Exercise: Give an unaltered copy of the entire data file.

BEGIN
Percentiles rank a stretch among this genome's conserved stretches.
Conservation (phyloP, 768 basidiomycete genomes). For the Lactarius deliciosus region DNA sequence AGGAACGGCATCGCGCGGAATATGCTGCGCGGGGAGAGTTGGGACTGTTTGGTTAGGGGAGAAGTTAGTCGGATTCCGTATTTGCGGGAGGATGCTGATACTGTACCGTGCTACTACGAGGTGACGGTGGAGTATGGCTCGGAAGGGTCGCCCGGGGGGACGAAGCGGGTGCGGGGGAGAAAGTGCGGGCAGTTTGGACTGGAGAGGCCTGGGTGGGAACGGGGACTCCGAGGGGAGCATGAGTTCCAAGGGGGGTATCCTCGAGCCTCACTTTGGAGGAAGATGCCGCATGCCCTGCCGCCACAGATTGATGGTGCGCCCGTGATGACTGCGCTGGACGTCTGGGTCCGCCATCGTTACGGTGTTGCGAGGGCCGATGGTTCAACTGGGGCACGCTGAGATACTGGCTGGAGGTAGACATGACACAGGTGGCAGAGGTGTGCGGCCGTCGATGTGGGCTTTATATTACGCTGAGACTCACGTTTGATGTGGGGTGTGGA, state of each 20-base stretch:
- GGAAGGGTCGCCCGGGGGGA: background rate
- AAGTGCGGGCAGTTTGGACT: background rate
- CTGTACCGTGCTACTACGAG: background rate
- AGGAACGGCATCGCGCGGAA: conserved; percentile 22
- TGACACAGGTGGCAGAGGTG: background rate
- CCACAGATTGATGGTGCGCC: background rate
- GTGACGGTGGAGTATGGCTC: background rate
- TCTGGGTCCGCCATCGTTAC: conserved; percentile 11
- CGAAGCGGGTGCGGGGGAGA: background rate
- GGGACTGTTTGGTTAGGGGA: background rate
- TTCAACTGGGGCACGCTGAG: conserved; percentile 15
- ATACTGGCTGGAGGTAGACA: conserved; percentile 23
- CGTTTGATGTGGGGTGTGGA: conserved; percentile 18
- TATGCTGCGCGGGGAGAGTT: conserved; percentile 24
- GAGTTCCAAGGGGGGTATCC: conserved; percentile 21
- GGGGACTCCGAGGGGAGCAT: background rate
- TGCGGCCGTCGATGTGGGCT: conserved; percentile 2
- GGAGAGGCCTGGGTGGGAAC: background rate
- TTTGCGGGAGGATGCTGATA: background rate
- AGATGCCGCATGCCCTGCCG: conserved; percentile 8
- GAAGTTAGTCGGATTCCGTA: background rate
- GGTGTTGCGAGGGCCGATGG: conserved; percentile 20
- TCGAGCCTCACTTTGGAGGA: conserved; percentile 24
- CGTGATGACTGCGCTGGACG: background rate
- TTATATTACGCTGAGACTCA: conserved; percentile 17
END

Percentiles rank a stretch among this genome's conserved stretches.
Conservation (phyloP, 768 basidiomycete genomes). For the Lactarius deliciosus region DNA sequence AGGAACGGCATCGCGCGGAATATGCTGCGCGGGGAGAGTTGGGACTGTTTGGTTAGGGGAGAAGTTAGTCGGATTCCGTATTTGCGGGAGGATGCTGATACTGTACCGTGCTACTACGAGGTGACGGTGGAGTATGGCTCGGAAGGGTCGCCCGGGGGGACGAAGCGGGTGCGGGGGAGAAAGTGCGGGCAGTTTGGACTGGAGAGGCCTGGGTGGGAACGGGGACTCCGAGGGGAGCATGAGTTCCAAGGGGGGTATCCTCGAGCCTCACTTTGGAGGAAGATGCCGCATGCCCTGCCGCCACAGATTGATGGTGCGCCCGTGATGACTGCGCTGGACGTCTGGGTCCGCCATCGTTACGGTGTTGCGAGGGCCGATGGTTCAACTGGGGCACGCTGAGATACTGGCTGGAGGTAGACATGACACAGGTGGCAGAGGTGTGCGGCCGTCGATGTGGGCTTTATATTACGCTGAGACTCACGTTTGATGTGGGGTGTGGA, state of each 20-base stretch:
- GGAAGGGTCGCCCGGGGGGA: background rate
- AAGTGCGGGCAGTTTGGACT: background rate
- CTGTACCGTGCTACTACGAG: background rate
- AGGAACGGCATCGCGCGGAA: conserved; percentile 22
- TGACACAGGTGGCAGAGGTG: background rate
- CCACAGATTGATGGTGCGCC: background rate
- GTGACGGTGGAGTATGGCTC: background rate
- TCTGGGTCCGCCATCGTTAC: conserved; percentile 11
- CGAAGCGGGTGCGGGGGAGA: background rate
- GGGACTGTTTGGTTAGGGGA: background rate
- TTCAACTGGGGCACGCTGAG: conserved; percentile 15
- ATACTGGCTGGAGGTAGACA: conserved; percentile 23
- CGTTTGATGTGGGGTGTGGA: conserved; percentile 18
- TATGCTGCGCGGGGAGAGTT: conserved; percentile 24
- GAGTTCCAAGGGGGGTATCC: conserved; percentile 21
- GGGGACTCCGAGGGGAGCAT: background rate
- TGCGGCCGTCGATGTGGGCT: conserved; percentile 2
- GGAGAGGCCTGGGTGGGAAC: background rate
- TTTGCGGGAGGATGCTGATA: background rate
- AGATGCCGCATGCCCTGCCG: conserved; percentile 8
- GAAGTTAGTCGGATTCCGTA: background rate
- GGTGTTGCGAGGGCCGATGG: conserved; percentile 20
- TCGAGCCTCACTTTGGAGGA: conserved; percentile 24
- CGTGATGACTGCGCTGGACG: background rate
- TTATATTACGCTGAGACTCA: conserved; percentile 17